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Results 1 to 6 of 6

Thread: An unlucky immigrant shown the golden door.

  1. #1
    Guest
    His baby face is wan, his eyes sleepless. His dark hair has turned gray
    in
    jail. Macan Singh, 33 -- just released from 16 months of Immigration
    and
    Naturalization Service detention -- hardly looked like the symbol of an
    increasingly complex debate on immigration in this country. But he is.

    No question -- Singh is an illegal immigrant and will be deported back
    to
    India. But his case is instructive because it reflects a clash of
    governmental objectives -- the enforcement of immigration law versus
    the
    protection of exploited workers.

    Singh was jailed by the INS after his former boss, a Bay Area
    businessman,
    Charanjit Jutla, also his uncle, allegedly reported him to the agency
    in
    retaliation -- one day after settling Singh's claim for nearly three
    years
    of unpaid wages for work that, Singh's lawyers alleged, resembled
    "involuntary servitude."

    According to court documents, Jutla allegedly "recruited" Singh
    fraudulently to come to the United States in 1995 by promising him an
    education, housing and a future business partnership. Jutla's company,
    C.D.
    & R's Oil Inc., owns several gas stations and truck stops in Albany,
    Union
    City and Tracy. Singh did live with Jutla's family in Fremont, where he
    was
    fed and shared a room with two other relatives who also worked for
    Jutla.
    But he allegedly was never paid a penny for the 84-hour weeks he worked
    at
    the gas stations and at home, where he was a servant. When Singh asked
    for
    money in early 1998, Jutla allegedly fired him.

    Jutla's lawyer, Eugene Franklin, said neither he nor his client would
    comment. Jutla has denied Singh's allegations in court and before state
    Labor Commission hearing officer Ellen Shaffer. Jutla and his wife,
    Davinder, testified before Shaffer that Singh lived with them as a
    relative
    and "spent time" at the gas stations. But, they said, he never did work
    because he was not "legally authorized" to do so in the United States.

  2. #2
    Guest
    His baby face is wan, his eyes sleepless. His dark hair has turned gray
    in
    jail. Macan Singh, 33 -- just released from 16 months of Immigration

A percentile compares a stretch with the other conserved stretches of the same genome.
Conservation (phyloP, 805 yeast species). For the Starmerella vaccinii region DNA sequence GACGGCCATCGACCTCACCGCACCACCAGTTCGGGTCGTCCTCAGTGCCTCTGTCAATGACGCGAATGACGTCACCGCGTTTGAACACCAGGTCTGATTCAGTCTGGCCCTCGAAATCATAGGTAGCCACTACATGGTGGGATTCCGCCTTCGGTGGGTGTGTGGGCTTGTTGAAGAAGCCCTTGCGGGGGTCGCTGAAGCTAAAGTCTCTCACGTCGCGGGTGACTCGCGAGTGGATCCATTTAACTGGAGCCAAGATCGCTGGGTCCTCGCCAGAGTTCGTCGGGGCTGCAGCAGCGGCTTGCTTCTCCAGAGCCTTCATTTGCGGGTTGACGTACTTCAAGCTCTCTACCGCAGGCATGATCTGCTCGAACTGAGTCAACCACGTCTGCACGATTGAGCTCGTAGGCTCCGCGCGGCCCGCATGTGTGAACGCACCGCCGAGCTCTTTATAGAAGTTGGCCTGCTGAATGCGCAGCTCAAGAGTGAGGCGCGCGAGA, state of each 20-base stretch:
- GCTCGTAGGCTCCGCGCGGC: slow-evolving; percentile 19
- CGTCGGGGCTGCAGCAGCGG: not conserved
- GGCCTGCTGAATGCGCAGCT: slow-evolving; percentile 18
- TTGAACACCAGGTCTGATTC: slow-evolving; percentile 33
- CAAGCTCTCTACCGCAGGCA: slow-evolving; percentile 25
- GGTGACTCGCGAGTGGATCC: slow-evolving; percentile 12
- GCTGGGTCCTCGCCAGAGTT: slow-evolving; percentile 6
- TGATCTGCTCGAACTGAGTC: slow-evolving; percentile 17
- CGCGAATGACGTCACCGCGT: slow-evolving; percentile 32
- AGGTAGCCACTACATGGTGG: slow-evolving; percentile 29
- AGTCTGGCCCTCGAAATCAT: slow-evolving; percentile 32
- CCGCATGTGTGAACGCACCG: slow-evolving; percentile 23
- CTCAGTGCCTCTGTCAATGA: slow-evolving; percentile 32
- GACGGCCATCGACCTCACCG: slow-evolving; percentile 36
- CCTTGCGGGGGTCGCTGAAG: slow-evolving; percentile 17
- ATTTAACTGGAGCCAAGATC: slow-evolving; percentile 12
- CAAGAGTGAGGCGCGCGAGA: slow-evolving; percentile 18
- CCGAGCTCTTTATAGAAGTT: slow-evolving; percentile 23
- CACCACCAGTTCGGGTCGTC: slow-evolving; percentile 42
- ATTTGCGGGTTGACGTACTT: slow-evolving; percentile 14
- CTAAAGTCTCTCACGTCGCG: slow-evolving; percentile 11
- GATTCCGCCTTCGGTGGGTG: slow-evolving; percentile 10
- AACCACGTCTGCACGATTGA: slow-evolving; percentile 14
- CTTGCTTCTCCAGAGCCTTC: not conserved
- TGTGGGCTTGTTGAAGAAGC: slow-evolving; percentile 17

and
    Naturalization Service detention -- hardly looked like the symbol of an
    increasingly complex debate on immigration in this country. But he is.

    No question -- Singh is an illegal immigrant and will be deported back
    to
    India. But his case is instructive because it reflects a clash of
    governmental objectives -- the enforcement of immigration law versus
    the
    protection of exploited workers.

    Singh was jailed by the INS after his former boss, a Bay Area
    businessman,
    Charanjit Jutla, also his uncle, allegedly reported him to the agency
    in
    retaliation -- one day after settling Singh's claim for nearly three
    years
    of unpaid wages for work that, Singh's lawyers alleged, resembled
    "involuntary servitude."

    According to court documents, Jutla allegedly "recruited" Singh
    fraudulently to come to the United States in 1995 by promising him an
    education, housing and a future business partnership. Jutla's company,
    C.D.
    & R's Oil Inc., owns several gas stations and truck stops in Albany,
    Union
    City and Tracy. Singh did live with Jutla's family in Fremont, where he
    was
    fed and shared a room with two other relatives who also worked for
    Jutla.
    But he allegedly was never paid a penny for the 84-hour weeks he worked
    at
    the gas stations and at home, where he was a servant. When Singh asked
    for
    money in early 1998, Jutla allegedly fired him.

    Jutla's lawyer, Eugene Franklin, said neither he nor his client would
    comment. Jutla has denied Singh's allegations in court and before state
    Labor Commission hearing officer Ellen Shaffer. Jutla and his wife,
    Davinder, testified before Shaffer that Singh lived with them as a
    relative
    and "spent time" at the gas stations. But, they said, he never did work
    because he was not "legally authorized" to do so in the United States.

  3. #3
    Guest
    I tell you - don't work for Indian and Chinese immigrant business owners. They think that they are back in their home country. Treating people like slaves. They just don't have a heart. Don't buy from their restaurants and groceries. Don't stay in roach-infested motels.

  4. #4
    Guest
    Don't don't buy gas from their service stations.

  5. #5
    Guest
    They are everywhere, every single Seven Eleven and similar convenience store are managed by them... And Citgo gas stations... I wouldn't buy from Citgo anyway...

  6. #6
    Guest
    You people know
    According to recent survey 80% motels of U S are owned
    by INDIANS.All this happened in last 20 years
    How did it happen? whom to blame?OUR IMMIGRATION POLICY
    These people came as atomic chain reaction ,known as PATELS ,They are not a part of us never will be.
    They employ their own people ,American lost all their business.

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